Oh, you mean proper parties?
L: (laughs) Yeah proper parties! Because my dad a venue he would hire out and so he forced me from the age of 15 to play at them! He bought some basic kit and was like ‘you’re doing it’ and I was like, ‘okay’.
R: I have to admit the first DJing job I had was a 6th birthday and I ended up having to do the music for a pass the parcel game with the kids! (laughs)
L: Did you really?
R: Yeah, I remember one of the kids crying because I told him he was out!
So did the 90th and 6th birthday parties enjoy your song selection at least?
L: Ha, yeh they loved it. It sounds really strange but from doing parties like that, you carry lessons you learn through with you, reading a crowd is even harder at something like that. I used to enjoy it, I used to sit and think, ‘ok so at 9’o clock that’s when people will start to get drunk’ and I’d have particular tracks that I knew went well with that time and that mood. And what’s really strange is every now and again Ryan and I would play these kind of parties together, like a barbeque or something, we’d look at each others music for the night and it would be exactly the same! Musically, we’ve always had a connection.
Are there any DJs in particular that you take inspiration from or admire?
L: There are a lot, but we’ve discussed as of late that we need to get out more. We’ve been so busy the last few years either djing or in the studio that for the last six months we’ve actually learnt more by being in different places and being in different environments listening to different DJs. It sounds silly but if you are always out DJ’ing, you don’t get out to see other people. I mean we don’t want to state just the obvious inspirations but currently people like Jamie Jones and Seth Troxler are a constant source of creative buzz for us.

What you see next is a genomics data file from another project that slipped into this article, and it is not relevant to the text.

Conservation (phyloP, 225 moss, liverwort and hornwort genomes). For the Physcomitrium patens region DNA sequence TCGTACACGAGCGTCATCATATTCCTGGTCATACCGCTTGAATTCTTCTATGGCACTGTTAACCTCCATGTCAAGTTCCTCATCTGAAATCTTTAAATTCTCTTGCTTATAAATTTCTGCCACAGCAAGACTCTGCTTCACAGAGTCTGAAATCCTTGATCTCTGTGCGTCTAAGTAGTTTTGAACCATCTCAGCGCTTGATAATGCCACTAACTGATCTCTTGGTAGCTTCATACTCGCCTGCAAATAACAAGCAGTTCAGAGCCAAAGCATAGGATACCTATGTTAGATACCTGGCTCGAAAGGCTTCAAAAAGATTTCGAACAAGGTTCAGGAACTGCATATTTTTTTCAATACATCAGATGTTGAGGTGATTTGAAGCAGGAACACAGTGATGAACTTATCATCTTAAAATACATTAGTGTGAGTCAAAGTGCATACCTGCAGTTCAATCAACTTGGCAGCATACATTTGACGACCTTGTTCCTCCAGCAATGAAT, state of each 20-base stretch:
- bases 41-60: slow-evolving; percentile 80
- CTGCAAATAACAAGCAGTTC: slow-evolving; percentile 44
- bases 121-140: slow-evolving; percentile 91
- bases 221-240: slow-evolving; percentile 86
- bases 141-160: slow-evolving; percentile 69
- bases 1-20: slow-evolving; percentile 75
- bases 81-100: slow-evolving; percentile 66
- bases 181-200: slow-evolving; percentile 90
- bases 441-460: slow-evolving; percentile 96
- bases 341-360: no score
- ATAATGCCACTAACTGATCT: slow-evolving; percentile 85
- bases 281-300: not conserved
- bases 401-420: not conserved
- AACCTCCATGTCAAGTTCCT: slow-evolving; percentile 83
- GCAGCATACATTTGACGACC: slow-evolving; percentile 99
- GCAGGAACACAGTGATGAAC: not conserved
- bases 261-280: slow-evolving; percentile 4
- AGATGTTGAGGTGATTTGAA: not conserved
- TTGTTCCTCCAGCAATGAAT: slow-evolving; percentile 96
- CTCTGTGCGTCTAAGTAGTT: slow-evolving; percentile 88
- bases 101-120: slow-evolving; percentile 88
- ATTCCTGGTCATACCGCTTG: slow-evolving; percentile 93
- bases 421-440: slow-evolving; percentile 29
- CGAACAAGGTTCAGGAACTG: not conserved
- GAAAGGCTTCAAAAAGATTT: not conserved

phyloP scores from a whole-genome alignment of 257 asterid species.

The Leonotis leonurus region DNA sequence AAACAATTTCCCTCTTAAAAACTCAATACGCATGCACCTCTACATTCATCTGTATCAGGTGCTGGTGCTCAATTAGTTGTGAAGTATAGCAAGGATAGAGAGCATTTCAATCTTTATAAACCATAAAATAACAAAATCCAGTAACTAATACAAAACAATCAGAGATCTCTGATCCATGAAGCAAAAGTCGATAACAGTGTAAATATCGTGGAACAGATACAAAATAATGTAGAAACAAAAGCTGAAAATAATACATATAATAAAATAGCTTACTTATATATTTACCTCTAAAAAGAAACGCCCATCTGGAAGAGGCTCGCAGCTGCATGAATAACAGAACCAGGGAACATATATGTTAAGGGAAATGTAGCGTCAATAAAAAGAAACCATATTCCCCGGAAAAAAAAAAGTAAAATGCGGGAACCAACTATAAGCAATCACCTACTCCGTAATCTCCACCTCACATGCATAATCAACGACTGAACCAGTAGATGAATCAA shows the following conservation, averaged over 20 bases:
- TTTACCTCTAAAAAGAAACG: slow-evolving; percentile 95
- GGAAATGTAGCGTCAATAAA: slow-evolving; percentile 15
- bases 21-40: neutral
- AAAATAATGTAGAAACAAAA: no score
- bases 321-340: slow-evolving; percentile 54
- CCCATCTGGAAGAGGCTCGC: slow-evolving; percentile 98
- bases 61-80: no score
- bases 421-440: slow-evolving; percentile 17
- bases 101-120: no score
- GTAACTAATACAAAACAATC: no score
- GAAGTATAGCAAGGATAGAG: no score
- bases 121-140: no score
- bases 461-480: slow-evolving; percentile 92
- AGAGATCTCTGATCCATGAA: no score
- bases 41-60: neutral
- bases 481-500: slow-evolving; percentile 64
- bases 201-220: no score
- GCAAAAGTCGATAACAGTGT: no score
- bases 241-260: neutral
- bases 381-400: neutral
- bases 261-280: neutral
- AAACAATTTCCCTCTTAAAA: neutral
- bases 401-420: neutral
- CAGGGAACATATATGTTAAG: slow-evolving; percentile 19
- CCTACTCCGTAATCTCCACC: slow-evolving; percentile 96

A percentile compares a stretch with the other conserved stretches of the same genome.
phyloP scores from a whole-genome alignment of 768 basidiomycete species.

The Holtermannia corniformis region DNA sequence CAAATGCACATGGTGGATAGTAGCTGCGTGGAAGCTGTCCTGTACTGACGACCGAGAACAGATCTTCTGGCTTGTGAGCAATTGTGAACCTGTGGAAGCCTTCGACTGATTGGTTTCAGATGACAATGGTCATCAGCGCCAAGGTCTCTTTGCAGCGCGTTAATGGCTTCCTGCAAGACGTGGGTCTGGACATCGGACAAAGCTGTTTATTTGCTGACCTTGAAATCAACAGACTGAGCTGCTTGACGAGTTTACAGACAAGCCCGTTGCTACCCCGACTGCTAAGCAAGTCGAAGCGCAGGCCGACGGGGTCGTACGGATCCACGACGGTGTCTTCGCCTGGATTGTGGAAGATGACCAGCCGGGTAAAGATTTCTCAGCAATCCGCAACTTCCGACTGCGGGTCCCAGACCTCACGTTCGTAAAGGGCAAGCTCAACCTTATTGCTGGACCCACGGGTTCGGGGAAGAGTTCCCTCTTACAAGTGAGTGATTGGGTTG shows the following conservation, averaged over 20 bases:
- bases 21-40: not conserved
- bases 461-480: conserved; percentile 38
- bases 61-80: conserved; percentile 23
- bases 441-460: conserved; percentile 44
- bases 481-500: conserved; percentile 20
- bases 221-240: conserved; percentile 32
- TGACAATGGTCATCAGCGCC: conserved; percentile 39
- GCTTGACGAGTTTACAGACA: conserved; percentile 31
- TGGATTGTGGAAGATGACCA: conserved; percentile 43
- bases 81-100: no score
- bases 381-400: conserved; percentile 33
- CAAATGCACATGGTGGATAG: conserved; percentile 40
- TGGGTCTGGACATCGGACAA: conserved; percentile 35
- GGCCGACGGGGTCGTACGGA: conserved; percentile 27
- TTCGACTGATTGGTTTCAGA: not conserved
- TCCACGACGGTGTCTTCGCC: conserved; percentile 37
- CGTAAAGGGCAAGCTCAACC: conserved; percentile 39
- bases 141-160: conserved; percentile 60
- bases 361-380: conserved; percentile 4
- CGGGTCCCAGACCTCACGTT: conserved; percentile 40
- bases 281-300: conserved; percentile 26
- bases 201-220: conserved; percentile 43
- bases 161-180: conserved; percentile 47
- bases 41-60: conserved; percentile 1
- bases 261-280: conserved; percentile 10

R: Soul Clap and Art department too, their music is very sexy also, whats so inspiring about these guys is that musically they go right across the board.
And even in the way that they DJ?
R: Totally! They always look as though they are having a laugh, they don’t take themselves too seriously. We try to not get involved in the party so much that we wouldn’t do a good job, but we certainly have a good time with it.